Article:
By Bernard S. Little
WRNMMC Command Communications
Projects focused on putting patients and families at the
heart of medicine highlighted the Dr. Paul Florentino Patient- and
Family-Centered Care (PFCC) Excellence Awards program May 3 at Walter Reed
National Military Medical Center.
Navy Capt. (Dr.) Mark Kobelja, WRNMMC director, commended
the work that staff, both active duty and civilian, as well as medical
residents, presented at the program. “It’s extraordinary,” he said. He also
described the projects as “amazing” and indicative of WRNMMC’s efforts in keeping
patients and their families at the core of the medical center’s mission.
Work presented at the program explored Opioids Impact on Benefit
from Spinal Cord Stimulator; Development of a Wellness Platform for Oncology
Patients with Cognitive Complaints; Sexual Health and Intimacy Services at
Walter Reed Bethesda; Implementation of a Family-Centered and Multidisciplinary
Cardiogenetics Clinic; Automation of the I-PASS Tool to Improve Transitions of
Care; Multi-Disciplinary Rounds on the Internal Medicine Wards; and Psychiatry
Behavioral Health High Risk Management for Children and Adolescents.
U.S. Public Health Service Capt. Moira McGuire earned the
first-place ribbon for her team’s project examining sexual health and intimacy
for wounded, ill and injured service members and their spouses/partners.
McGuire’s team concluded, “Exceptional efforts of a multidisciplinary team have
led to improved specialized care and continuity in the area of sexual health
and intimacy, enhanced care for wounded, ill and injured service members and
their spouses/partners, improved quality of life, and all consistent with
patient- and family-centered care tenets of collaboration, active
participation, dignity and respect, and open and honest information sharing.”
Genetics counselor Lydia Hellwig earned second-place honors
for her research involving implementation of a family-centered and
multidisciplinary Cardiogenetics Clinic. “Before the Cardiogenetics Clinic was
created, patients and providers alike were inundated with the challenges of
inter-departmental coordination of multiple specialty visits in order to ensure
proper care. With the Cardiogenetics Clinic in place, we have increased the
quality of care provided while decreasing the number of specialty appointments
required for these military families by 72 percent.”
Psychologist Laura Wandner, Army Capt. Sarah Ordway and Navy
Lt. Thomas Mellor shared third-place recognition. Wandner researched opioids
impact on benefit from spinal cord stimulator, and Ordway and Mellor researched
multi-disciplinary rounds on the Internal Medicine Wards.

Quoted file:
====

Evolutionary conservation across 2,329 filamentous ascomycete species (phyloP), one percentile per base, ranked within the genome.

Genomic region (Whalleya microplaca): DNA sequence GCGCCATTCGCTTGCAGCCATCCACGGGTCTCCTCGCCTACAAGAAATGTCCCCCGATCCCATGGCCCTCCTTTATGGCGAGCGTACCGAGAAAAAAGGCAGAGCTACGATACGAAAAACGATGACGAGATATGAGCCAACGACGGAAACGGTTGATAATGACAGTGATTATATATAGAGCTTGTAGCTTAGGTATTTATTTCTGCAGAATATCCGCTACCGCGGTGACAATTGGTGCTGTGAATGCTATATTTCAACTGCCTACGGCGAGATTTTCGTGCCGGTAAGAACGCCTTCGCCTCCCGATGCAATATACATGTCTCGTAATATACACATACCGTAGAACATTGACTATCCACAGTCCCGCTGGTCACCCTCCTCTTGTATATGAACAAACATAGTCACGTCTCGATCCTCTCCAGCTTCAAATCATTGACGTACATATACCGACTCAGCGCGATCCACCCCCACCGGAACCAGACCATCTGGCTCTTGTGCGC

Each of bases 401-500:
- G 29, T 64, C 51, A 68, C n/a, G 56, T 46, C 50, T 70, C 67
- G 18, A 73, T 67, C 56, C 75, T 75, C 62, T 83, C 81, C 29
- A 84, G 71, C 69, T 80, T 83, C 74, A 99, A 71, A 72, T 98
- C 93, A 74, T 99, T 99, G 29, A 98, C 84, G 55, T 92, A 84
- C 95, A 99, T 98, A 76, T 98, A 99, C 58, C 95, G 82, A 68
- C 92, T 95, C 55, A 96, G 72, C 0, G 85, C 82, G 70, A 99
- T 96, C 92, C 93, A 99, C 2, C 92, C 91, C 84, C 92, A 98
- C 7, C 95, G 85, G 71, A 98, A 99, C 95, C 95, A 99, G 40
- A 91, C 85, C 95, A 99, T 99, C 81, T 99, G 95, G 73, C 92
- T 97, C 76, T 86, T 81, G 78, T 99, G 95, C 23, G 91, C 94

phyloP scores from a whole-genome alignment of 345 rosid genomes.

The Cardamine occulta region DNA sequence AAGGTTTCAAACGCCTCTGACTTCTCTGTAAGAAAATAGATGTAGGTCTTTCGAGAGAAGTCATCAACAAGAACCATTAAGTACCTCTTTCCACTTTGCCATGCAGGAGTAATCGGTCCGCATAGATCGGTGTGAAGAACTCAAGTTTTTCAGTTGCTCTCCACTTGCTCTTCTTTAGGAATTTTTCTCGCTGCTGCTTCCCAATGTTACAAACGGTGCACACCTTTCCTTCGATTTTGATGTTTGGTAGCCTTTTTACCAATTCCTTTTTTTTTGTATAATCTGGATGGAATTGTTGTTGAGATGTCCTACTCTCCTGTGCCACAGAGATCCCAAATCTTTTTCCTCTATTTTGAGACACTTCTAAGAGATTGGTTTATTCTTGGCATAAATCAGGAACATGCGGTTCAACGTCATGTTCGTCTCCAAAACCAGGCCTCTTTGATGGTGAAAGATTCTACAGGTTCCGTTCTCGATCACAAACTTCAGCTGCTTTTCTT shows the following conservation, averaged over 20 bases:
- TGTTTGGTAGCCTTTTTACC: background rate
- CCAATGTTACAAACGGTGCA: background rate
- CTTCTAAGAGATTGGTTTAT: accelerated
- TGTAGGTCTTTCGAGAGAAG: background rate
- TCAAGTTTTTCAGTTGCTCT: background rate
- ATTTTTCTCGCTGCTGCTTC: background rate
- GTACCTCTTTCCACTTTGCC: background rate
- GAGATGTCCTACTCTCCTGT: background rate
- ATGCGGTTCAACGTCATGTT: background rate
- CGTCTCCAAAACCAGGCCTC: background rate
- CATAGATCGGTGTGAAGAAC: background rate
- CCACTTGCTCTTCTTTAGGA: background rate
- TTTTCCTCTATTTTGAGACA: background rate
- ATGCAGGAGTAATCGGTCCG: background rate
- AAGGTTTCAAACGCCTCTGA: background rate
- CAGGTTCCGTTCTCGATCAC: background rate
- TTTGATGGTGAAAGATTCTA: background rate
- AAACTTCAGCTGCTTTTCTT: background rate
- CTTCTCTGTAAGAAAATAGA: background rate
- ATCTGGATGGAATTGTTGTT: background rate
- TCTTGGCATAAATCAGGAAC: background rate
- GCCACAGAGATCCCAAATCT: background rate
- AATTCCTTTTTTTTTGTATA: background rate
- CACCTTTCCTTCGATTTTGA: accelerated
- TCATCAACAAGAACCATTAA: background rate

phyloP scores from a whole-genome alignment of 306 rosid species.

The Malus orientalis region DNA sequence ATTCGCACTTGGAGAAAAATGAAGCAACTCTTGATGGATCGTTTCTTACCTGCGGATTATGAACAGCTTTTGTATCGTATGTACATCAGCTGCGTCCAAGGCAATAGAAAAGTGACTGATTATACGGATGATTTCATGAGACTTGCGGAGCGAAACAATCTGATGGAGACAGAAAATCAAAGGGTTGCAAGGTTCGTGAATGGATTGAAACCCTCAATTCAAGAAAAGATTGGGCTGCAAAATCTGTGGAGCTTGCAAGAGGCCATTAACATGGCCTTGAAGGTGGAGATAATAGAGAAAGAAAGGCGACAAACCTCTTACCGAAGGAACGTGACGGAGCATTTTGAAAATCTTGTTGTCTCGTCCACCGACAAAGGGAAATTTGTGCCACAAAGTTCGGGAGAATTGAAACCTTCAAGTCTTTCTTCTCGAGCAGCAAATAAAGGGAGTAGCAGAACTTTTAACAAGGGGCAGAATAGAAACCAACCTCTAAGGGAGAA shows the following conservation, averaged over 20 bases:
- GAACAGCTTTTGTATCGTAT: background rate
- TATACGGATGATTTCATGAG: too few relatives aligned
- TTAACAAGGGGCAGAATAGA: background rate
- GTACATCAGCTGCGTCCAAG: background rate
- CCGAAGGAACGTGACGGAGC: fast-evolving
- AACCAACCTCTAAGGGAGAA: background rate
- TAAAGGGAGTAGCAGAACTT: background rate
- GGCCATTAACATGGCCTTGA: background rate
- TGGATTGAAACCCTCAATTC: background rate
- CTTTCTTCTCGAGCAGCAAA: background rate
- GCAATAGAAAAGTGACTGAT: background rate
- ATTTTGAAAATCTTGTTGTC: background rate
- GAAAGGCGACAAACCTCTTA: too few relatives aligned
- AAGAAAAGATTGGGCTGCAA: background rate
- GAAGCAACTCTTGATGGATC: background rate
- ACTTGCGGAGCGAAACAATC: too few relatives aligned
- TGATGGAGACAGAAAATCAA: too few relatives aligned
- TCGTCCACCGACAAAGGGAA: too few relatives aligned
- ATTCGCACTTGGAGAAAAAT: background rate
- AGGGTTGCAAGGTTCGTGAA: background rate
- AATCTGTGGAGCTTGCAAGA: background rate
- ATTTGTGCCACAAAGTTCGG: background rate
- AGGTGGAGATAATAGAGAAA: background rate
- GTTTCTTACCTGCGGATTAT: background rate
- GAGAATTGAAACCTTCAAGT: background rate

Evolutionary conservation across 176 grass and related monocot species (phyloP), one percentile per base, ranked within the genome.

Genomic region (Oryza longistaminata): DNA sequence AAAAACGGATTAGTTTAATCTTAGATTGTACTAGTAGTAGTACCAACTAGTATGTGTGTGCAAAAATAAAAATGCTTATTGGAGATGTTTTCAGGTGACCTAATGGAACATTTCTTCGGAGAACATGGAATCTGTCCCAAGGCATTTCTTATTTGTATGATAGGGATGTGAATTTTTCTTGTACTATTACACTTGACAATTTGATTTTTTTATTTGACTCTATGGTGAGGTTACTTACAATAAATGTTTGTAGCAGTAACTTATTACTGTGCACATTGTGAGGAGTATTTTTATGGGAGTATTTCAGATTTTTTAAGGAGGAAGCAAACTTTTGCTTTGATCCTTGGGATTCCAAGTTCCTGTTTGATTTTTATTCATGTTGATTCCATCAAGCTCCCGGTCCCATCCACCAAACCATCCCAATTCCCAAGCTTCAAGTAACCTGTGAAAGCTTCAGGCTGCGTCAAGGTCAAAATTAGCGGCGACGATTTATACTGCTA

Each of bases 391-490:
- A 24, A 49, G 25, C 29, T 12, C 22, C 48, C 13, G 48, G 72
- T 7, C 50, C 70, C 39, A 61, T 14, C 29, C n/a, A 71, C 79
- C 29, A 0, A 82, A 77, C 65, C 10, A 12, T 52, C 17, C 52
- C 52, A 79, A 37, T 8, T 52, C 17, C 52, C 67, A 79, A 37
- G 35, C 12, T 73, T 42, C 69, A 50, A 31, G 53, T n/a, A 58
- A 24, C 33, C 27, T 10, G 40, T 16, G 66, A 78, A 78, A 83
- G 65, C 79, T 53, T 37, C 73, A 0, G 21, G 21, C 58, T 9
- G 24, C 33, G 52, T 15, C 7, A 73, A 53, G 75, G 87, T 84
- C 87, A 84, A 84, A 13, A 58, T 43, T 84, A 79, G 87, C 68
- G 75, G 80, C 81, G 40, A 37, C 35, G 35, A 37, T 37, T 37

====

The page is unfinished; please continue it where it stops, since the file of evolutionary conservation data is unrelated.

Dr. Lina Kubli, of the Paul Florentino PFCC committee,
explained the benefits of patient- and family-centered care include an increase
in the quality of care; greater trust between providers, patients and their
families; and improved confidence in the overall health-care system resulting
in better outcomes. The tenets of PFCC include mutual dignity and respect,
unbiased information sharing, active participation from patients and families
in their care, and open collaboration among practitioners and providers.
The PFCC committee along with the Department of Research Programs
at WRNMMC conduct the PFCC excellence awards and program in honor of
Florentino, whose career took him from work as an Air Force flight surgeon to
deputy commander of medical services at the former National Naval Medical
Center, a predecessor of WRNMMC.
Florentino helped guide the integration of NNMC and the
former Walter Reed Army Medical Center to form WRNMMC, and he was a major
contributor in shifting the paradigm of care from being primarily physician
driven to physician, patient- and family-centered, acknowledging the pivotal
involvement of the patient and the patient’s family in health care. He died in
2011 and is buried in Arlington National Cemetery. To continue his legacy, the
PFCC excellence awards program is open to any WRNMMC department or team that
initiates research, innovation, or process improvement to benefit patient- and
Francesca Bjorklund served as guest speaker at this year’s
Florentino PFCC excellence awards program. The mother of twin girls with a health
condition affecting their nervous systems and speech, Bjorklund advocates for
PFCC. She explained that the successful health care of children starts at home
as well as creating a partnership with medical, therapeutic and educational
teams. She stated that with a team approach, children with challenges are
better able to leap their hurdles and succeed in all facets of life.